The Resource Curse

Written By Nick Hodge

Posted February 25, 2011

The financially secure don’t loathe high oil prices. They welcome them.

That’s why you can always tell who’s living paycheck to paycheck when pump prices start creeping skyward.

They’re the ones ranting about Obama or the Saudis or the Big Oil companies, asking “why they don’t do something about these got-damned oil prices.”

But the problem isn’t high prices…

Even the parking attendant in my garage knew they were coming.

The problem is these people can’t afford it.

The resource curse

Eighty-one percent of Libya’s industrial economy is attributable to oil and gas. Another 17% comes from the service sector, which mostly provides oil and gas services like pipeline and port construction.

So 98% of the nation’s economy is petroleum-derived.

And one man has been in control of it all since 1969.

Economists call that the “resource curse,” wherein a country’s immense resources lead to political corruption. Its effects can be seen in Iraq, Saudi Arabia, Iran, Venezuela, Russia, and even in the payola that occurs in congressional resource committees.

People are greedy.

In Gaddafi’s case, he’s nationalized the entire oil industry and used the proceeds to buy guns, mercenaries, and citizen loyalty. And it’s worked for over 40 years.

He’s used that oil wealth (which he gained after a coup) to oppress his people and stay on top.

He doesn’t want Libyans to start businesses and gain wealth… They might use it against him.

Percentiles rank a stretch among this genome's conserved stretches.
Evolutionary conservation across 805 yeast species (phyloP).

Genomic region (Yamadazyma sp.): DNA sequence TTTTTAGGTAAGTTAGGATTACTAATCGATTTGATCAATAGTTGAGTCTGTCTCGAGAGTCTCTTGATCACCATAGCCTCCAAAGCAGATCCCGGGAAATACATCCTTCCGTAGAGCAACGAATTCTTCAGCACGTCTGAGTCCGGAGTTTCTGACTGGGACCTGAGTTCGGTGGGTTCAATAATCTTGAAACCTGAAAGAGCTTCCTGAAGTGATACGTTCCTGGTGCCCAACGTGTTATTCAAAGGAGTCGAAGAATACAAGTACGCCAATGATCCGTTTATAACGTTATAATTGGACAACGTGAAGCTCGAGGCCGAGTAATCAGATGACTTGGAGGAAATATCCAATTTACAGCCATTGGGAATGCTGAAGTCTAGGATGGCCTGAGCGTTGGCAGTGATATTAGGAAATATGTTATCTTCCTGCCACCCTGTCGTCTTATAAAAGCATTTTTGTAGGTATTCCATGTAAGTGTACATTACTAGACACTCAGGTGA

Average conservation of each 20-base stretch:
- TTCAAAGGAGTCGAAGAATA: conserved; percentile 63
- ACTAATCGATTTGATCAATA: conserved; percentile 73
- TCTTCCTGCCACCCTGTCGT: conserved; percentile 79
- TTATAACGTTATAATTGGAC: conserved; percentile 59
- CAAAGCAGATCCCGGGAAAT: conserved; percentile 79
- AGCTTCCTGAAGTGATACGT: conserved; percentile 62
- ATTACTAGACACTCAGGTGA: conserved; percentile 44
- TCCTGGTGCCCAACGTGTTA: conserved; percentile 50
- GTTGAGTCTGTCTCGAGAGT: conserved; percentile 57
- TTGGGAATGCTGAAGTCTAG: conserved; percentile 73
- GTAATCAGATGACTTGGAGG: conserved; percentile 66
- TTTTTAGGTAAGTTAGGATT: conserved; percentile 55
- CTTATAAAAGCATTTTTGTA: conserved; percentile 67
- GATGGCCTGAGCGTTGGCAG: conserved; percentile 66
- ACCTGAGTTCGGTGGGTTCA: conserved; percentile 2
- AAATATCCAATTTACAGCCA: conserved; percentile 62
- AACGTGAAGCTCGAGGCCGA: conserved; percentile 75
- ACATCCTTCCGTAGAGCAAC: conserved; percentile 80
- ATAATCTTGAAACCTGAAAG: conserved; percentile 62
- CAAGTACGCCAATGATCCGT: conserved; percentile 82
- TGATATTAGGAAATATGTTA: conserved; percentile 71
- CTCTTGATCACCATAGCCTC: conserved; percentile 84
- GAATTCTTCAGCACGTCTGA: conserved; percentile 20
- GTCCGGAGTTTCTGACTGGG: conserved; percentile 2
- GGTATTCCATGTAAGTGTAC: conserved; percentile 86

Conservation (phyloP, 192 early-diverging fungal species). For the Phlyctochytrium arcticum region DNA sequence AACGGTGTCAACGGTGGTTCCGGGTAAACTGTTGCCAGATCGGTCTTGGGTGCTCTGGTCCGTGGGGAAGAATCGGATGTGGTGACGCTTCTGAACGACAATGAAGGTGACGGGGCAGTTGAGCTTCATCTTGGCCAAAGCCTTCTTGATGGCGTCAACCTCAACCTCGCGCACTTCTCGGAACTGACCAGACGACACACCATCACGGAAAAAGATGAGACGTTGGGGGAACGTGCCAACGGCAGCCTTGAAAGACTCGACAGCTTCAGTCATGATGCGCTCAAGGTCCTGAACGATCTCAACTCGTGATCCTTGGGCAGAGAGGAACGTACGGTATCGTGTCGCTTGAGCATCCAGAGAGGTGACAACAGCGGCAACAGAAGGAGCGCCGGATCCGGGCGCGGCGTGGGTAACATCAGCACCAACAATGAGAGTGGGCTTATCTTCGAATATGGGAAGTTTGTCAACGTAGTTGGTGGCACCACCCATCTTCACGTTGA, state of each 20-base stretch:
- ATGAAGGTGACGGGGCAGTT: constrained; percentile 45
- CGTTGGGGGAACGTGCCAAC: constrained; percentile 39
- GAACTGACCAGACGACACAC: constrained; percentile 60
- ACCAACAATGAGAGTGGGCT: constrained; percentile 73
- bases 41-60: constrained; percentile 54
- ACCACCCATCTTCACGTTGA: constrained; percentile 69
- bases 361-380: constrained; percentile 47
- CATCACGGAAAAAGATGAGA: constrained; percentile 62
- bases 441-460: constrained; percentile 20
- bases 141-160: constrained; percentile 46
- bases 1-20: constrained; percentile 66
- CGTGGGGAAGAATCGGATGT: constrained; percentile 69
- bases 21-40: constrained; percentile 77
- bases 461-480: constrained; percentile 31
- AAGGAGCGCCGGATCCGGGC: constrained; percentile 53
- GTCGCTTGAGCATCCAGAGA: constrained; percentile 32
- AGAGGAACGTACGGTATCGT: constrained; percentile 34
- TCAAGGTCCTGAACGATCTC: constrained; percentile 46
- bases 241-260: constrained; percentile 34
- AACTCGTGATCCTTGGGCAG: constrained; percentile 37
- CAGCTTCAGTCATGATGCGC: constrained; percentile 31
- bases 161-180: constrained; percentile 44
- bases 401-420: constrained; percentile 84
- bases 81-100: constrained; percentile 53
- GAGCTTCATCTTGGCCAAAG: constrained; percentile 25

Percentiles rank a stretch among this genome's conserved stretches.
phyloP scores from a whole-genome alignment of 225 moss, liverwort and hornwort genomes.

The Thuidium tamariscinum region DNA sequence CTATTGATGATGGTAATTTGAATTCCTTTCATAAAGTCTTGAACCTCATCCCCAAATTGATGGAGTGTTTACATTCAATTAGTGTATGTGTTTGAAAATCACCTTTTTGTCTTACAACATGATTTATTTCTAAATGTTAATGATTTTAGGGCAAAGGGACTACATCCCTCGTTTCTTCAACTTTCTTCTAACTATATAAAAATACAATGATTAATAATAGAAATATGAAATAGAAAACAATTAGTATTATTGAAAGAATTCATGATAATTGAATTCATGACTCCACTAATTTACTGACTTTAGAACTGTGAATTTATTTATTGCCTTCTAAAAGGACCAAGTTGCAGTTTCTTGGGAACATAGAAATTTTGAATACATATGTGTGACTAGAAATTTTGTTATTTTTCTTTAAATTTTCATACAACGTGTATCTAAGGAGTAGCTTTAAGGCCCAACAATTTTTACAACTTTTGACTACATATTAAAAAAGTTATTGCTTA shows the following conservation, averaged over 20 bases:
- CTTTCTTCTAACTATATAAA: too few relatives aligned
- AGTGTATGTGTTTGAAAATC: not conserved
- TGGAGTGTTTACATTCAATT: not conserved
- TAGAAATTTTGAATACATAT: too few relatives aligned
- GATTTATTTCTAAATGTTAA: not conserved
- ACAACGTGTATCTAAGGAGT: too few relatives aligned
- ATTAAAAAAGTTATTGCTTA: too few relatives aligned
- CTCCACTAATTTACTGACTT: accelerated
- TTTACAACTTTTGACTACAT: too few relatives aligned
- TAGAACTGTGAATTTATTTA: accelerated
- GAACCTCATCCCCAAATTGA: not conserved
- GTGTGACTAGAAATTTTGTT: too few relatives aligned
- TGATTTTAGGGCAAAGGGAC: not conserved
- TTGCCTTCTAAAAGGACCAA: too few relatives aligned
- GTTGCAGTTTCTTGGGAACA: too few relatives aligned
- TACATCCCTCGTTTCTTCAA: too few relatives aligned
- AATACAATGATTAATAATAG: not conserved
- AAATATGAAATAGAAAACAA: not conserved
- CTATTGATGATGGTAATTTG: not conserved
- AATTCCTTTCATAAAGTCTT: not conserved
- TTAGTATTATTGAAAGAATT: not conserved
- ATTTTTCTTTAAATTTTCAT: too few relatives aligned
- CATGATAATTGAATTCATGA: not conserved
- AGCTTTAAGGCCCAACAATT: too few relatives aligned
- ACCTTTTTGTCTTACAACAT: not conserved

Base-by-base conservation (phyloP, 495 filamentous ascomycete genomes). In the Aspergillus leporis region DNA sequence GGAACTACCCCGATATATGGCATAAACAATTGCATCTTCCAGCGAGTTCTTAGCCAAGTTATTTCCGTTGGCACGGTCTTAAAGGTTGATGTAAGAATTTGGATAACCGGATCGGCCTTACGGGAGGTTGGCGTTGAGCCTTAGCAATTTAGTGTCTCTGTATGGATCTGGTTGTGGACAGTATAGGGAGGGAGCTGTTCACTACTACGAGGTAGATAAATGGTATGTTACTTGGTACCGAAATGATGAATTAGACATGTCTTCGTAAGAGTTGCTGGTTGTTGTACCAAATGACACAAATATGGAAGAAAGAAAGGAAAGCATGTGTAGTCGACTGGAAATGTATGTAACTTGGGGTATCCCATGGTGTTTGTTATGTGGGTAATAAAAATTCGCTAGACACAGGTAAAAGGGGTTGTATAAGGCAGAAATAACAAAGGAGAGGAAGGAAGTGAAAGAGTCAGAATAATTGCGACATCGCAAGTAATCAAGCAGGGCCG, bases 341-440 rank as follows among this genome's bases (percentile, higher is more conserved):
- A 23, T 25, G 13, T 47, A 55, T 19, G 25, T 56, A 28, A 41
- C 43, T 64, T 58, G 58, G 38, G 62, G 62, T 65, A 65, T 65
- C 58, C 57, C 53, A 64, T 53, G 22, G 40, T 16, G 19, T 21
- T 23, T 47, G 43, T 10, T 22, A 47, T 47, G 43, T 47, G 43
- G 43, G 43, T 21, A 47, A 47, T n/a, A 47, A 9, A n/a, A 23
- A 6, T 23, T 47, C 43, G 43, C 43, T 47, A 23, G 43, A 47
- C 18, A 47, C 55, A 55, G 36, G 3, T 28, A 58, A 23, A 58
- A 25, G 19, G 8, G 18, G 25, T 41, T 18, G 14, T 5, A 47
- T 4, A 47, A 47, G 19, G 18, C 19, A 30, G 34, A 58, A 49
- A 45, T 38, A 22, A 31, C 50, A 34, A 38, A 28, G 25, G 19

So there’s little work in Libya that isn’t provided by the government; there’s a reason he keeps unemployment around 40%.

A weak flock succumbs to a strong leader.


Getting that oil wealth

Of course, the world market doesn’t care where the oil comes from.

Today, oil’s worth $97 per barrel whether it comes from Saudi Arabia, Russia, Iran, or Texas.

I’ve never heard anyone ask for “Fair Trade oil”.

But the brilliance of the United States is that we’re not run by an authoritarian dictator. We have liberties. We have freedoms. We can improve ourselves and our situations.

And for all of today’s political strife… all the ideological clashes… all the vitriolic rhetoric currently being spewed in our country…

We still have choices.

We can choose, like too many do, to stand at the pump and complain…

Or we can choose to take control, to take note of the world around us and use it to our advantage.

That’s the difference between Toledo and Tripoli.

So if you want to stand around and complain about food prices or pump prices or baggage fees, that’s your choice.

But I’d be using my freedoms to do something a bit more productive…

Investing in the ProShares Ultra Crude Oil ETF (NYSE: UCO), which is up 20% since Libyan unrest began and crude oil spike passed $100:

April Crude Oil

Investing in the U.S. drillers that are now even more profitable because of high prices.

Remember, oil from North Dakota is worth the same $97 per barrel as oil from Libya.

Maybe that’s why you won’t hear me complaining.

Call it like you see it,

Nick Hodge

Editor, Energy and Capital

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